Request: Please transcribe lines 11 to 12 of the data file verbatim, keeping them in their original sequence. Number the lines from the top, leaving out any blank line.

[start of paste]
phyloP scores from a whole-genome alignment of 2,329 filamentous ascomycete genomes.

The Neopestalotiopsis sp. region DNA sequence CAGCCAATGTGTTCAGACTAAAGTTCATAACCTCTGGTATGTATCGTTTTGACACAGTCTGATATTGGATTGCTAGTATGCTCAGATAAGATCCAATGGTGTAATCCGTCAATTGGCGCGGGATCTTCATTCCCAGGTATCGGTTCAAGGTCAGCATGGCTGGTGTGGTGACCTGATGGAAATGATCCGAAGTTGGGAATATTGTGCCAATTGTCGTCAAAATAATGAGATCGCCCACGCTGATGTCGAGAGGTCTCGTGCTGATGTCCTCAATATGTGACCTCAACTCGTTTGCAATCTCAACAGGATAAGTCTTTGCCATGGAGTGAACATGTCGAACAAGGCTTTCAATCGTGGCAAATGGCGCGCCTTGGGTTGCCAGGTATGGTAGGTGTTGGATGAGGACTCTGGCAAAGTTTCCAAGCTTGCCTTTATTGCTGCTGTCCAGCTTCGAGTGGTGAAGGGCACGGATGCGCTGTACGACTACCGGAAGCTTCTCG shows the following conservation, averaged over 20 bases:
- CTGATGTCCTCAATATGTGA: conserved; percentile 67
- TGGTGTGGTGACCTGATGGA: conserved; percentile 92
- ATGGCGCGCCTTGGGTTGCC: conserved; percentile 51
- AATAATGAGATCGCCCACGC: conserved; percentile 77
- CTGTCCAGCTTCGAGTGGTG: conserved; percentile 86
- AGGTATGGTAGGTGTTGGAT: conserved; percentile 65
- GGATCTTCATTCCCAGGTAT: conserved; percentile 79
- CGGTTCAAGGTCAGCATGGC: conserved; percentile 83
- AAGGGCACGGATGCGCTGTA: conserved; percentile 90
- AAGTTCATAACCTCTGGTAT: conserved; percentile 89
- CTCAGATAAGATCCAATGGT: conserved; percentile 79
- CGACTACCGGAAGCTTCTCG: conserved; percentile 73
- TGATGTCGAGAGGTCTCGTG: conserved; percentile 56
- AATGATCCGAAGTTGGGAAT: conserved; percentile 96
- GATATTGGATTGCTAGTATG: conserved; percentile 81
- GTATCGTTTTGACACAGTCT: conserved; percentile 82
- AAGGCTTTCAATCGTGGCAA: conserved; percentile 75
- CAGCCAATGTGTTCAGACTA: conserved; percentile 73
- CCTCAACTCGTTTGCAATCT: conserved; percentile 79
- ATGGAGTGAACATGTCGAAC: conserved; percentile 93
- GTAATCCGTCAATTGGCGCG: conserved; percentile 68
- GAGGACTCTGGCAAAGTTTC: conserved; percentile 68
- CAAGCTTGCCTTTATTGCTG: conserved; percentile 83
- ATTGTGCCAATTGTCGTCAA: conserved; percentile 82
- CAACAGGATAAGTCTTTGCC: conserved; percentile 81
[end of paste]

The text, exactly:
- AAGGGCACGGATGCGCTGTA: conserved; percentile 90
- AAGTTCATAACCTCTGGTAT: conserved; percentile 89